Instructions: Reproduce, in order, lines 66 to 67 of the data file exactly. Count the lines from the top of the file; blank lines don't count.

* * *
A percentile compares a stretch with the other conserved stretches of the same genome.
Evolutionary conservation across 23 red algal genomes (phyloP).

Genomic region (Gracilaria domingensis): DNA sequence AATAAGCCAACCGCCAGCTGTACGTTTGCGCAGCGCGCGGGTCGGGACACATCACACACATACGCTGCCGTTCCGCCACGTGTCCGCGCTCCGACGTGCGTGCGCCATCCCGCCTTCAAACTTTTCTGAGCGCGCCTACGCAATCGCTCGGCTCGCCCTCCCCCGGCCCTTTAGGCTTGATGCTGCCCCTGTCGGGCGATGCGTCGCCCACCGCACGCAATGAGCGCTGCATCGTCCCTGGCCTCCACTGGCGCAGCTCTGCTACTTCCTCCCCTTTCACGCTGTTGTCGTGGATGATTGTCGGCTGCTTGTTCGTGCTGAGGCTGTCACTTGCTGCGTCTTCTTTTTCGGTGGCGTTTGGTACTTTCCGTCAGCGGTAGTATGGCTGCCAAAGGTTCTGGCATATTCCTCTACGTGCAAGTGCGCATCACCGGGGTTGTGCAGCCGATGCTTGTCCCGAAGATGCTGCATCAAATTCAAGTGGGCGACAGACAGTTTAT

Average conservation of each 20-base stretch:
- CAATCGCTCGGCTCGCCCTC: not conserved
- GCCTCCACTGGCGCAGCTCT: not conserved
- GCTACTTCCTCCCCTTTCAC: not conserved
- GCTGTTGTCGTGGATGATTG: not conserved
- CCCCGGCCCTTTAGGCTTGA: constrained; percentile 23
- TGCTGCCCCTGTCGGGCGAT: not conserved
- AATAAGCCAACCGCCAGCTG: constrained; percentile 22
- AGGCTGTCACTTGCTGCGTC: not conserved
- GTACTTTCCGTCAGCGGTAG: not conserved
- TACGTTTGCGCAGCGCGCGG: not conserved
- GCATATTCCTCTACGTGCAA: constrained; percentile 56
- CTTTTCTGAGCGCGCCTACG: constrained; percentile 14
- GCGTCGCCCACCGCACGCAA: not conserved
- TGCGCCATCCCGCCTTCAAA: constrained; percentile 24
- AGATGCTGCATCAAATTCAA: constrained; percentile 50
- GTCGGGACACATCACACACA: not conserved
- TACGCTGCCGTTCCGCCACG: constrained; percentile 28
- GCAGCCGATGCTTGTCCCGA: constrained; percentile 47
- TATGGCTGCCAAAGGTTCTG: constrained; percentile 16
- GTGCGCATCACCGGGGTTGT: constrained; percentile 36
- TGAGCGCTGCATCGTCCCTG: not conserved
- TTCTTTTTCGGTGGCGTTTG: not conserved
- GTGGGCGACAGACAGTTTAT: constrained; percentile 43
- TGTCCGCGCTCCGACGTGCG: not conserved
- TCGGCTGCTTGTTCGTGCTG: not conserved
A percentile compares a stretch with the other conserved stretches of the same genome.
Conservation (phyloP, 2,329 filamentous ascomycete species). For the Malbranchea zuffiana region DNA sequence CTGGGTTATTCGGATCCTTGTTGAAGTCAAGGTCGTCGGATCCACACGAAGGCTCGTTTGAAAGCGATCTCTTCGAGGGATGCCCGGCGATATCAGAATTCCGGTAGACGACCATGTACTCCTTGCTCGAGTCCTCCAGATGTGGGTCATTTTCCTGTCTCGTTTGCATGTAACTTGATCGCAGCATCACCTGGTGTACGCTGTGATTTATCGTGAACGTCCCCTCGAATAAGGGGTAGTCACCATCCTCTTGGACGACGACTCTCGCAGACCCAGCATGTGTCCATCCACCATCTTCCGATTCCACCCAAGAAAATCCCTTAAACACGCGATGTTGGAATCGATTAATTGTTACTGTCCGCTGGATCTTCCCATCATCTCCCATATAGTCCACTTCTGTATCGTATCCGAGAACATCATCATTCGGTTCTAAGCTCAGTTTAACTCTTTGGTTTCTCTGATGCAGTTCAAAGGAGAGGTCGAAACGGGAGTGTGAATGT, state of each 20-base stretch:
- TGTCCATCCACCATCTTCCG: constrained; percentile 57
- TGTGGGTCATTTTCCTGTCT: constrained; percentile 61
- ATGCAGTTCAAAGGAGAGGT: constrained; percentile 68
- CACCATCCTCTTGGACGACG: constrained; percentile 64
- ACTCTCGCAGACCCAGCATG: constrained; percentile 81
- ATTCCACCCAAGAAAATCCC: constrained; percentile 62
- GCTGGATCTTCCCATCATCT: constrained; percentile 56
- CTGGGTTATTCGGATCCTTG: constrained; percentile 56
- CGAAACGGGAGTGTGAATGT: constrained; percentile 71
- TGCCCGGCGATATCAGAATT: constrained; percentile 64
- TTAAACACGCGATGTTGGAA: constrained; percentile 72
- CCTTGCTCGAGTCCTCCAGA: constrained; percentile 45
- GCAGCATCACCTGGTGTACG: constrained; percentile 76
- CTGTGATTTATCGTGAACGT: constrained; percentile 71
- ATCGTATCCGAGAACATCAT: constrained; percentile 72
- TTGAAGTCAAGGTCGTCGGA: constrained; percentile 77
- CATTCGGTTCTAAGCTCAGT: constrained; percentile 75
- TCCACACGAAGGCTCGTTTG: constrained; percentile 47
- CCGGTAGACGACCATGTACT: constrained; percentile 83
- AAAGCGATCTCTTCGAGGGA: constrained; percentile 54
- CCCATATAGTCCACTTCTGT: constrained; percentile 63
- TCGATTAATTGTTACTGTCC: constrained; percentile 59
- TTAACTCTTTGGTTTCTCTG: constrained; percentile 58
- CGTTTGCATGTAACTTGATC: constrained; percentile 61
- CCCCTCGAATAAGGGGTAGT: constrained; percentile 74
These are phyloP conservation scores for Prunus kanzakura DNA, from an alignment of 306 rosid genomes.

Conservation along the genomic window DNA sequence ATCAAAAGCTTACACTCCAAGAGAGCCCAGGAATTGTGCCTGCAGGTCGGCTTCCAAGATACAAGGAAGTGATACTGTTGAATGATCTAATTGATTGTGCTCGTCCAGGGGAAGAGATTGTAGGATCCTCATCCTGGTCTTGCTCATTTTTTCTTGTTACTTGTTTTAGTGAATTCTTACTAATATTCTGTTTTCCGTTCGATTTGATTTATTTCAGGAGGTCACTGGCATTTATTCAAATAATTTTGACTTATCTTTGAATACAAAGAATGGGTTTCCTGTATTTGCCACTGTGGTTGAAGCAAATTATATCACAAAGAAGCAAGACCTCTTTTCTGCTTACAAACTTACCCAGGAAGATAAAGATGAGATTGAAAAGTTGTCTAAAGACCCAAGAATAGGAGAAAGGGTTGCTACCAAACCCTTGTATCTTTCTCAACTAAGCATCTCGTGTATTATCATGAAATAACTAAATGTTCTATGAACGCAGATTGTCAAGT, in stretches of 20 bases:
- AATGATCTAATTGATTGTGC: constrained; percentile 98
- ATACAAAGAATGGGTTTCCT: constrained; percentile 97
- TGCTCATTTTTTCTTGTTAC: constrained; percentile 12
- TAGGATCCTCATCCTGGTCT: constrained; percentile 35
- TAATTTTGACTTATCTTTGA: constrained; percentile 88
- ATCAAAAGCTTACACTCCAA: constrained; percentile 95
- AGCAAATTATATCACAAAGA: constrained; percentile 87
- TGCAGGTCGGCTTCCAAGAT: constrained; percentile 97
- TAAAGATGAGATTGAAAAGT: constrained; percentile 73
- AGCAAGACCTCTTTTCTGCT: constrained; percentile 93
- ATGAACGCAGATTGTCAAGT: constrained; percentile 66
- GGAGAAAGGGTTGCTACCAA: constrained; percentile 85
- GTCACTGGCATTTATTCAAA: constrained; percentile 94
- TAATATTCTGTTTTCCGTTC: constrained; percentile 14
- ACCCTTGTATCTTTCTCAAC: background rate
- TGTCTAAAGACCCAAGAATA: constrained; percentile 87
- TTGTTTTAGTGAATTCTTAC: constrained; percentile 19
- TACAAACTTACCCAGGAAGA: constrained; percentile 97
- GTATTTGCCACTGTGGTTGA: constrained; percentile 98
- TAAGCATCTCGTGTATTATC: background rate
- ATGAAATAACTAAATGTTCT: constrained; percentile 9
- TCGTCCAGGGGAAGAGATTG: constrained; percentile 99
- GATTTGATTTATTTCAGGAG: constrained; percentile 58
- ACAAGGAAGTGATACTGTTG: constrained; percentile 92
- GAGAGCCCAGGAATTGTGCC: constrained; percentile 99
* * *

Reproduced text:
- TGCAGGTCGGCTTCCAAGAT: constrained; percentile 97
- TAAAGATGAGATTGAAAAGT: constrained; percentile 73